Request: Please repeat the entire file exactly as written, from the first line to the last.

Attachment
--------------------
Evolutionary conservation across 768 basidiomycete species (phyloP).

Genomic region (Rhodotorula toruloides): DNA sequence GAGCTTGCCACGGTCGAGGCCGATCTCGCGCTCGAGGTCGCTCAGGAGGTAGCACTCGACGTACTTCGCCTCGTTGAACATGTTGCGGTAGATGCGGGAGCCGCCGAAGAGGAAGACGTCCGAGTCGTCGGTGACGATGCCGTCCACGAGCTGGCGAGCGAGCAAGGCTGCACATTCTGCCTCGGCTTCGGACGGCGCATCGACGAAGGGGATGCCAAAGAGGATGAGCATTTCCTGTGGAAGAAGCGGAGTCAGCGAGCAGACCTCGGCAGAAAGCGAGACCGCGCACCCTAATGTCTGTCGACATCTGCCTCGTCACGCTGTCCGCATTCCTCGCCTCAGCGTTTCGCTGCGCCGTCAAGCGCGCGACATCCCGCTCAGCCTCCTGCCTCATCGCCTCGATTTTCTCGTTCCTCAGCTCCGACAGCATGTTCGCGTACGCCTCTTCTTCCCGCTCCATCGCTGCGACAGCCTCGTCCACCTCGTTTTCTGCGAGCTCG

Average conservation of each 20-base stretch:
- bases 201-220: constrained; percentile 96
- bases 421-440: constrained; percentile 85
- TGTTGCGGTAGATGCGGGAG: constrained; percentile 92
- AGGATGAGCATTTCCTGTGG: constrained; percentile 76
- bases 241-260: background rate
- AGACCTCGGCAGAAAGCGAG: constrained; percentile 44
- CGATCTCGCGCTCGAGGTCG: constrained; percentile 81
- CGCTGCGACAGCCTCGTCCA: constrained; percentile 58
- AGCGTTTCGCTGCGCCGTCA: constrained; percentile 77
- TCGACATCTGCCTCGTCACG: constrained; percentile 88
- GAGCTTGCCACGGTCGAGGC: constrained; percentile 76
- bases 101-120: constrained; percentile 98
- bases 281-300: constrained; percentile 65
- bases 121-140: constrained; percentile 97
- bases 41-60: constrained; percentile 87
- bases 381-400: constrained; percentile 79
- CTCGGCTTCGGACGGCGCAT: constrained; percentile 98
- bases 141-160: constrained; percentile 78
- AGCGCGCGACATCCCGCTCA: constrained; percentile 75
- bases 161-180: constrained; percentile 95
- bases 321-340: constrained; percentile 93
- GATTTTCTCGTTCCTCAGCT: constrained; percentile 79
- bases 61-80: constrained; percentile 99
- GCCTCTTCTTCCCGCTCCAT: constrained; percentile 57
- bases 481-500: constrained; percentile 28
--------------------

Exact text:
Evolutionary conservation across 768 basidiomycete species (phyloP).

Genomic region (Rhodotorula toruloides): DNA sequence GAGCTTGCCACGGTCGAGGCCGATCTCGCGCTCGAGGTCGCTCAGGAGGTAGCACTCGACGTACTTCGCCTCGTTGAACATGTTGCGGTAGATGCGGGAGCCGCCGAAGAGGAAGACGTCCGAGTCGTCGGTGACGATGCCGTCCACGAGCTGGCGAGCGAGCAAGGCTGCACATTCTGCCTCGGCTTCGGACGGCGCATCGACGAAGGGGATGCCAAAGAGGATGAGCATTTCCTGTGGAAGAAGCGGAGTCAGCGAGCAGACCTCGGCAGAAAGCGAGACCGCGCACCCTAATGTCTGTCGACATCTGCCTCGTCACGCTGTCCGCATTCCTCGCCTCAGCGTTTCGCTGCGCCGTCAAGCGCGCGACATCCCGCTCAGCCTCCTGCCTCATCGCCTCGATTTTCTCGTTCCTCAGCTCCGACAGCATGTTCGCGTACGCCTCTTCTTCCCGCTCCATCGCTGCGACAGCCTCGTCCACCTCGTTTTCTGCGAGCTCG

Average conservation of each 20-base stretch:
- bases 201-220: constrained; percentile 96
- bases 421-440: constrained; percentile 85
- TGTTGCGGTAGATGCGGGAG: constrained; percentile 92
- AGGATGAGCATTTCCTGTGG: constrained; percentile 76
- bases 241-260: background rate
- AGACCTCGGCAGAAAGCGAG: constrained; percentile 44
- CGATCTCGCGCTCGAGGTCG: constrained; percentile 81
- CGCTGCGACAGCCTCGTCCA: constrained; percentile 58
- AGCGTTTCGCTGCGCCGTCA: constrained; percentile 77
- TCGACATCTGCCTCGTCACG: constrained; percentile 88
- GAGCTTGCCACGGTCGAGGC: constrained; percentile 76
- bases 101-120: constrained; percentile 98
- bases 281-300: constrained; percentile 65
- bases 121-140: constrained; percentile 97
- bases 41-60: constrained; percentile 87
- bases 381-400: constrained; percentile 79
- CTCGGCTTCGGACGGCGCAT: constrained; percentile 98
- bases 141-160: constrained; percentile 78
- AGCGCGCGACATCCCGCTCA: constrained; percentile 75
- bases 161-180: constrained; percentile 95
- bases 321-340: constrained; percentile 93
- GATTTTCTCGTTCCTCAGCT: constrained; percentile 79
- bases 61-80: constrained; percentile 99
- GCCTCTTCTTCCCGCTCCAT: constrained; percentile 57
- bases 481-500: constrained; percentile 28